Plum Porecrust Phellinus tuberculosus Copyright: G.Smith

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Mon 19th April 2010 18:50 by Graham Smith
Raven at Writtle Park
April 9th. A Raven was watched soaring over Writtle Park Woods this morning, being mobbed by a pair of irate Carrion Crows. The large size, harsh "KOK KOK" call, and diamond shaped tail are all distinctive. This appears to be the first record locally for at least 150 years! Once common in Essex it was subject to intense persecution in the 19th century and by 1850 had more or less retreated to the wilder parts of the coast. It hung on there until the end of the century, the last birds being seen at Wakering in 1909 (Birds of Essex p. 533). Since then there have been around a dozen scattered records, some of which may refer to birds that had escaped from captivity. However, in the past few decades persecution has slackened and it has begun to expand its range eastwards from strongholds in northern and western Britain, this movement mirroring that of the Buzzard, which is now widespread and fairly common in Essex. In recent years it has nested once more on the white cliffs of Dover and also in quarries in Cambs, Beds and Herts, so its arrival as a breeding bird in Essex cannot be long delayed. If, when I was a boy, the idea of Buzzards soaring over the local woods seemed like an impossible dream then the idea that Ravens might once more do the same was off the scale of possibility, but lo, both have now come to pass!
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Sat 10th April 2010 18:00 by Graham Smith
Mad March Hares on the Up!
Blue House Farm EWT Reserve, North Fambridge : Night-time surveys of the reserve's hares and foxes are carried out quarterly by driving round the farm along a set route and counting any animals caught in the landrover's headlights. In late March there was a record count of 41 Brown Hares, surpassing the previous record of 36 set last spring. No foxes were seen on this occasion, which is encouraging given that the wildfowl and wader breeding season is just getting under way. 2 Barn Owls were much more welcome. On 6th April, deer droppings (probably those of a Muntjac) were found close to the farm yard, which does not augur well for the warden's fine crop of Swiss Chard! Is there nowhere in Essex where this species has yet to reach?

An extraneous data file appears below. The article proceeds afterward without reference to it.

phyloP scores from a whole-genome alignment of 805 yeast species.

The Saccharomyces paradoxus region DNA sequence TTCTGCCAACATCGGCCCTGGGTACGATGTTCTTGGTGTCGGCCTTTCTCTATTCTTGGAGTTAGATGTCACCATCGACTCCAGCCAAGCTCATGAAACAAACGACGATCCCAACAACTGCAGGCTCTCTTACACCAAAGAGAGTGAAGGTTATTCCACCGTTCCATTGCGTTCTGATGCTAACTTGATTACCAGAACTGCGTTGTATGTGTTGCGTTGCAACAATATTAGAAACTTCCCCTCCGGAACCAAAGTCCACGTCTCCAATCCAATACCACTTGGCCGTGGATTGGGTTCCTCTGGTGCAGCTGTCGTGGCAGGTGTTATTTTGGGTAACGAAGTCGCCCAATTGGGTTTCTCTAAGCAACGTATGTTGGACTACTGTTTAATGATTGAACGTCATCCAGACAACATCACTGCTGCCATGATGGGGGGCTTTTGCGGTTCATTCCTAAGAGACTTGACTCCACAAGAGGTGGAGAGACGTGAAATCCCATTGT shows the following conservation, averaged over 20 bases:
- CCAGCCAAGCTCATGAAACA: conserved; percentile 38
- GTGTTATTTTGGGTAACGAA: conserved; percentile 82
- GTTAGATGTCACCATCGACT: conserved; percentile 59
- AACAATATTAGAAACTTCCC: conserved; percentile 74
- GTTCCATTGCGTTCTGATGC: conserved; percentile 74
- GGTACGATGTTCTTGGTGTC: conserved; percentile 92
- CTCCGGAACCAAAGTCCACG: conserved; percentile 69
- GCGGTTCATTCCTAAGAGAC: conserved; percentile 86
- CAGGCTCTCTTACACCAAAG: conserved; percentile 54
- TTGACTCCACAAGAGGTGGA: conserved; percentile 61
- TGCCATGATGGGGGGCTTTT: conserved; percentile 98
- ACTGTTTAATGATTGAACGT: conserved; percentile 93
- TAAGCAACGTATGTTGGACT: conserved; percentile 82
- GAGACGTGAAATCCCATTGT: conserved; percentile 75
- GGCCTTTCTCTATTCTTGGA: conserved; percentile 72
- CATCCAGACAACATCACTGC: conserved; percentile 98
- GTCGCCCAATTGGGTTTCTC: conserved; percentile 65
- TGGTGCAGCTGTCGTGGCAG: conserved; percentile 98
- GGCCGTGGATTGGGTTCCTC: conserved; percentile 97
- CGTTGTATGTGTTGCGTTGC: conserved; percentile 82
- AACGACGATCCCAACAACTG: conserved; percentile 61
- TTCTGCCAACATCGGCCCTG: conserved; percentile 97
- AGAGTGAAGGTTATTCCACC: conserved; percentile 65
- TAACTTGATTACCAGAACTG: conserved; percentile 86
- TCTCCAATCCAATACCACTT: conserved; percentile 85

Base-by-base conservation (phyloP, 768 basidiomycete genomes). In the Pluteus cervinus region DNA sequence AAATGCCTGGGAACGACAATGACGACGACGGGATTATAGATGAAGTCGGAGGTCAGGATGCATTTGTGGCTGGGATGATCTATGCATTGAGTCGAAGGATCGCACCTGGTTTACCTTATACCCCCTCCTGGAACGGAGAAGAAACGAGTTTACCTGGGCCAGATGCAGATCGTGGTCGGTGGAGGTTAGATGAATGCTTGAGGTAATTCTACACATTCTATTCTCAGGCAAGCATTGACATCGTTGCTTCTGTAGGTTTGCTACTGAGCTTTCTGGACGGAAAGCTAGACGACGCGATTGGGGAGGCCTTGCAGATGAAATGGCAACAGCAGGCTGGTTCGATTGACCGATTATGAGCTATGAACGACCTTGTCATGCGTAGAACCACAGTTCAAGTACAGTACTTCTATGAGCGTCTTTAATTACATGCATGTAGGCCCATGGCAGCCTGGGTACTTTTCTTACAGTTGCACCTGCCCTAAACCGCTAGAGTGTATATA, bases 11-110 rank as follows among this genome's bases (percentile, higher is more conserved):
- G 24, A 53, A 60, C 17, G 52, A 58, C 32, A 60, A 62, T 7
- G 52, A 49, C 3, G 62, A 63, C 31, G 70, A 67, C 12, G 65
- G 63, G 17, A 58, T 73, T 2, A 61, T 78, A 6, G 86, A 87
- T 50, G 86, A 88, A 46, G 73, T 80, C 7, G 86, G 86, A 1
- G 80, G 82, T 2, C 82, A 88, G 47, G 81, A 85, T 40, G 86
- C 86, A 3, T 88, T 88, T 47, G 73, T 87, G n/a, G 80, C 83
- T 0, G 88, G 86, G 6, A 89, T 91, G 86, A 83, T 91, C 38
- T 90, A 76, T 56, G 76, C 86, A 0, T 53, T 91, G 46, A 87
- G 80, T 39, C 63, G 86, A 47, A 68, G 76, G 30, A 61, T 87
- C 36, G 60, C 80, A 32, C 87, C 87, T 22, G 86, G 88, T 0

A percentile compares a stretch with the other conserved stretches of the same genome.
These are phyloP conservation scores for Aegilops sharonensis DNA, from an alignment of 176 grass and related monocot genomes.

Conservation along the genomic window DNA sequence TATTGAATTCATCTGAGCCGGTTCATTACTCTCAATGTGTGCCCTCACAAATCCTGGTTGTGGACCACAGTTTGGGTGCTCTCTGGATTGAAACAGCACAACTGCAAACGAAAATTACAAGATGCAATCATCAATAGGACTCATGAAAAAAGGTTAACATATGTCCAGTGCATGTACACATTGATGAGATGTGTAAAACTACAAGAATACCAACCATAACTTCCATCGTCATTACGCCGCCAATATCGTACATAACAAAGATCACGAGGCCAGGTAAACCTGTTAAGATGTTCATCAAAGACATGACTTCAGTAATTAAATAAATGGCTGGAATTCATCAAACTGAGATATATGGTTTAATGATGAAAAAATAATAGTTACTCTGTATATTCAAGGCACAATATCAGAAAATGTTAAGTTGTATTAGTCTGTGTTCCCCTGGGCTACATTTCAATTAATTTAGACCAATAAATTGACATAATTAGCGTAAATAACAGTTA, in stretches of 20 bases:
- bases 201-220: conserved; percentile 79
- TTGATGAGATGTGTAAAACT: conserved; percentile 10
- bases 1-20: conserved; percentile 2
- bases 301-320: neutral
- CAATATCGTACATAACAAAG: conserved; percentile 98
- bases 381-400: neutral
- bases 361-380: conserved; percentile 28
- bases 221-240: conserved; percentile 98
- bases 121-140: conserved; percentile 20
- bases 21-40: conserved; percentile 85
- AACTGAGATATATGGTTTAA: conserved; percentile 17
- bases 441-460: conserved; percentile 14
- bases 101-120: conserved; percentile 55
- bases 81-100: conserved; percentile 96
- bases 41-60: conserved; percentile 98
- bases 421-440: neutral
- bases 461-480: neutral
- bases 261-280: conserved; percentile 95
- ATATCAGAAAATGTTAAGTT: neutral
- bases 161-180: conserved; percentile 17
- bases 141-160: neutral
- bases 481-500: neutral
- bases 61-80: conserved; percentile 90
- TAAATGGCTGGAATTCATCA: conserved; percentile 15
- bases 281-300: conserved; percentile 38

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Sat 3rd April 2010 09:58 by Graham Smith
Arctic Sparrows!
The Turnstones which roost at high tide on the tip of Southend Pier are incorrigible. These are birds that breed on the tundra in Arctic Canada and Russia and yet soon as you make an appearance on the pier-head they come charging up the slipway where they are gathered and mill around at your feet, gazing expectantly at you in the hope of a few breadcrumbs or other scraps, much like a flotilla of tame ducks on a park pond. Elsewhere along Southend seafront they have got into the habit of hanging around in pub gardens, where they plod back and forth across the picnic tables on their bright orange-red legs, begging for titbits like portly, black and white sparrows! There is something both incongrous and touching (if you'll pardon the expression) in being accepted as harmless by a bird that spends it summers in two of the last great wildernesses and its winters (normally) foraging among the wave splashed rocks and shores along the British coast.